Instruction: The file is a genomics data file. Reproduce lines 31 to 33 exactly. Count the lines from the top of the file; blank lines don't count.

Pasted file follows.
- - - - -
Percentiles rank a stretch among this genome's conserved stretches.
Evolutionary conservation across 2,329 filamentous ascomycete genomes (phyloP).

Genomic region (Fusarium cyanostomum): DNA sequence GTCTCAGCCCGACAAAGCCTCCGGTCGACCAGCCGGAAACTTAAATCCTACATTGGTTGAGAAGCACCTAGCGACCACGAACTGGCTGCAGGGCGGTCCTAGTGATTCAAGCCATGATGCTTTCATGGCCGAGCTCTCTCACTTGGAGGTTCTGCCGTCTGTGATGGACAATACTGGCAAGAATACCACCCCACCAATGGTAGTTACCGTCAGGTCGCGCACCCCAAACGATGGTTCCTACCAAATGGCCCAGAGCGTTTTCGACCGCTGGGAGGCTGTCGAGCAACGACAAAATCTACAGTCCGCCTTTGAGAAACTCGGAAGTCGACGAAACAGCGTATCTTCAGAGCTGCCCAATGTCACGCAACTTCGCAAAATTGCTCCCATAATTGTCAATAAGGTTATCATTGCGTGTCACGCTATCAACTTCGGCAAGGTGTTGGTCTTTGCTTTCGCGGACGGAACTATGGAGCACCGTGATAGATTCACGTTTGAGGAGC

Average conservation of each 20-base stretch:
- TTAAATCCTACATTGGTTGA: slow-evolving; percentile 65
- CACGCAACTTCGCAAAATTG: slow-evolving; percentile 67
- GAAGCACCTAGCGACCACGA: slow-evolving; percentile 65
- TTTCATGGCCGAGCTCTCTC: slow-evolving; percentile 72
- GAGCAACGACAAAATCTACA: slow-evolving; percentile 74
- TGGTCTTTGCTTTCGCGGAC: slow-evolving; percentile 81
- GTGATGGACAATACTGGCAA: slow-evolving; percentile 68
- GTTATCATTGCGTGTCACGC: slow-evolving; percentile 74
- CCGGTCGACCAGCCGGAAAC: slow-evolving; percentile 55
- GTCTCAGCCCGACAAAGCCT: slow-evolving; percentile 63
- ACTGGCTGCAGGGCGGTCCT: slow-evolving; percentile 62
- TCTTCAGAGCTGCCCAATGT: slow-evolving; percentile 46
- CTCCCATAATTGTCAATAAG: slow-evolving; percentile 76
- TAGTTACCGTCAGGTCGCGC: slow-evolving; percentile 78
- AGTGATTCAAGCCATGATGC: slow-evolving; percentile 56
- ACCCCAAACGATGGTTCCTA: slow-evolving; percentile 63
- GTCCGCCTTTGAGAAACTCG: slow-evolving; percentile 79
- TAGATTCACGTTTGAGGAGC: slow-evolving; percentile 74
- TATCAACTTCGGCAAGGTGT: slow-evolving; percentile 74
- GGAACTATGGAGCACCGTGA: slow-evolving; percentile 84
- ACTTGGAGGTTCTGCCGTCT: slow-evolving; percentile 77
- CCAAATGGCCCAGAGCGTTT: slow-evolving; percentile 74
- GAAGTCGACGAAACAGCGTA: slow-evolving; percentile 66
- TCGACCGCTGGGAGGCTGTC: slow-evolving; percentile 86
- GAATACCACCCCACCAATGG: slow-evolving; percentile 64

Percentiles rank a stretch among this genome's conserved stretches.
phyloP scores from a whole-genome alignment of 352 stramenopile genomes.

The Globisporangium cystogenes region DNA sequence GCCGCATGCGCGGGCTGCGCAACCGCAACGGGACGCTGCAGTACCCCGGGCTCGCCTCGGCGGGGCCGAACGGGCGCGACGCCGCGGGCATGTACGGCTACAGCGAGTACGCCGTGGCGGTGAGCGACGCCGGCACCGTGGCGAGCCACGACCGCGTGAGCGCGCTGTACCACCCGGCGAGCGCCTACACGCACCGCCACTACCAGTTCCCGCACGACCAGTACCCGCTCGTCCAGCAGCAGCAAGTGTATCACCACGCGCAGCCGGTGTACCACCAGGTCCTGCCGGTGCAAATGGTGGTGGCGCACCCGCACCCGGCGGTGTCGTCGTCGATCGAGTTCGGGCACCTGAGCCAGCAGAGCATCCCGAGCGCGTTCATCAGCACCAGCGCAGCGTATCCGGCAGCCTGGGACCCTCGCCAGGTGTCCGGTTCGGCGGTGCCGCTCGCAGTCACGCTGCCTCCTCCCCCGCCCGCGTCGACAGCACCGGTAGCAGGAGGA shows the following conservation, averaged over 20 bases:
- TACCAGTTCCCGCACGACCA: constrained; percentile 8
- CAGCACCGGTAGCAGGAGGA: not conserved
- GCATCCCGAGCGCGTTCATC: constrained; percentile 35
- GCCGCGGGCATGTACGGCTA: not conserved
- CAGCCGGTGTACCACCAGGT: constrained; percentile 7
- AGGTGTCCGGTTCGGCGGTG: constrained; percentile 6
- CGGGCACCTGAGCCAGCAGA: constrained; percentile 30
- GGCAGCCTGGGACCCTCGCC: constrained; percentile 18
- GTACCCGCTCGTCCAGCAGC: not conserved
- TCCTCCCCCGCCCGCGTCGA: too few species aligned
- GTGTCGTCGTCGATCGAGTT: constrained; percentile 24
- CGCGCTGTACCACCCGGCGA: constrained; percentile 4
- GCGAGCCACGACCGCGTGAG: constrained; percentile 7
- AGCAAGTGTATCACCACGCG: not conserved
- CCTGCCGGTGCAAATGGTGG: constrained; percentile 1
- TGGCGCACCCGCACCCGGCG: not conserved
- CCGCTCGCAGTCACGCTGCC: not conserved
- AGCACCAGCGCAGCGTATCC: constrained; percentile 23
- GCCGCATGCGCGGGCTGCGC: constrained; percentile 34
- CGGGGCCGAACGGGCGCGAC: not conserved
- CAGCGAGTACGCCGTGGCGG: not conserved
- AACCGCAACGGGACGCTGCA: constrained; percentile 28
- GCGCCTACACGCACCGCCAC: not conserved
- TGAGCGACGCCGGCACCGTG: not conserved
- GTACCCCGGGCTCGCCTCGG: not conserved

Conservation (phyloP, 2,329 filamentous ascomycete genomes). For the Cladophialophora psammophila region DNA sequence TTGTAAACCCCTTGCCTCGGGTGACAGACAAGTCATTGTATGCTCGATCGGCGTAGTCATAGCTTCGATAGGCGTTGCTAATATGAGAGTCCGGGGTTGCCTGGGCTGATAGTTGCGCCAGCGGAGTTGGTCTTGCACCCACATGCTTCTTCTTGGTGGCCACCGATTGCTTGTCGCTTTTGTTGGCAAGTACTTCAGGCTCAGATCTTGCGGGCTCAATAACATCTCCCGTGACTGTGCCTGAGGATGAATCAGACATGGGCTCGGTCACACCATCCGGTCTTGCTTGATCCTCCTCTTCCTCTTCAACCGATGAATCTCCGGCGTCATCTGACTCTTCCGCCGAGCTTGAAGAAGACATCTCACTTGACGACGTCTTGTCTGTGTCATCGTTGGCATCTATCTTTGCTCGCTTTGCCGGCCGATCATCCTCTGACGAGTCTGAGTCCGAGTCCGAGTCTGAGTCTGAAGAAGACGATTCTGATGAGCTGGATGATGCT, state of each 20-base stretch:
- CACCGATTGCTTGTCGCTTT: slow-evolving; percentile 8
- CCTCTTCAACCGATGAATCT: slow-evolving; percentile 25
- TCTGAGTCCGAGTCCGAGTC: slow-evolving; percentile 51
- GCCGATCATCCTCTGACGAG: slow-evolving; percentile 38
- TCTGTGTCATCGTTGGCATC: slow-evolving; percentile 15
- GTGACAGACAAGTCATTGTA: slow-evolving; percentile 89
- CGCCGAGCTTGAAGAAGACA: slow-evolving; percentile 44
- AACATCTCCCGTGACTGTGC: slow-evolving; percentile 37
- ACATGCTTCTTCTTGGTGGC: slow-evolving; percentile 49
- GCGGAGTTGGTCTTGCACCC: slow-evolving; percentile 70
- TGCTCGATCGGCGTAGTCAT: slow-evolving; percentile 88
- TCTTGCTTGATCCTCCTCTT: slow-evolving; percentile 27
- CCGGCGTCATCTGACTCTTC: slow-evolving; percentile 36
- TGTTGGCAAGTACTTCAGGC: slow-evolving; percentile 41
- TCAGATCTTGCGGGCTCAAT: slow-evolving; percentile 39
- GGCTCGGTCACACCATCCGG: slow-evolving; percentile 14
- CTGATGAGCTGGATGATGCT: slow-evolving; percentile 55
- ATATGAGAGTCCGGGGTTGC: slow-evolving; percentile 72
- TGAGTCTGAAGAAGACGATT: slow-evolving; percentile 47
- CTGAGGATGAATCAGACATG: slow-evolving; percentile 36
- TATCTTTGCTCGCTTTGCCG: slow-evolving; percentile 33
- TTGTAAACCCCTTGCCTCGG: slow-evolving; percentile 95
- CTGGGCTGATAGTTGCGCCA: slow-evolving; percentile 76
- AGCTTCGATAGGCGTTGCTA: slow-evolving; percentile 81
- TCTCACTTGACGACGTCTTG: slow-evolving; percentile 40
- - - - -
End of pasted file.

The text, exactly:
phyloP scores from a whole-genome alignment of 352 stramenopile genomes.

The Globisporangium cystogenes region DNA sequence GCCGCATGCGCGGGCTGCGCAACCGCAACGGGACGCTGCAGTACCCCGGGCTCGCCTCGGCGGGGCCGAACGGGCGCGACGCCGCGGGCATGTACGGCTACAGCGAGTACGCCGTGGCGGTGAGCGACGCCGGCACCGTGGCGAGCCACGACCGCGTGAGCGCGCTGTACCACCCGGCGAGCGCCTACACGCACCGCCACTACCAGTTCCCGCACGACCAGTACCCGCTCGTCCAGCAGCAGCAAGTGTATCACCACGCGCAGCCGGTGTACCACCAGGTCCTGCCGGTGCAAATGGTGGTGGCGCACCCGCACCCGGCGGTGTCGTCGTCGATCGAGTTCGGGCACCTGAGCCAGCAGAGCATCCCGAGCGCGTTCATCAGCACCAGCGCAGCGTATCCGGCAGCCTGGGACCCTCGCCAGGTGTCCGGTTCGGCGGTGCCGCTCGCAGTCACGCTGCCTCCTCCCCCGCCCGCGTCGACAGCACCGGTAGCAGGAGGA shows the following conservation, averaged over 20 bases:
- TACCAGTTCCCGCACGACCA: constrained; percentile 8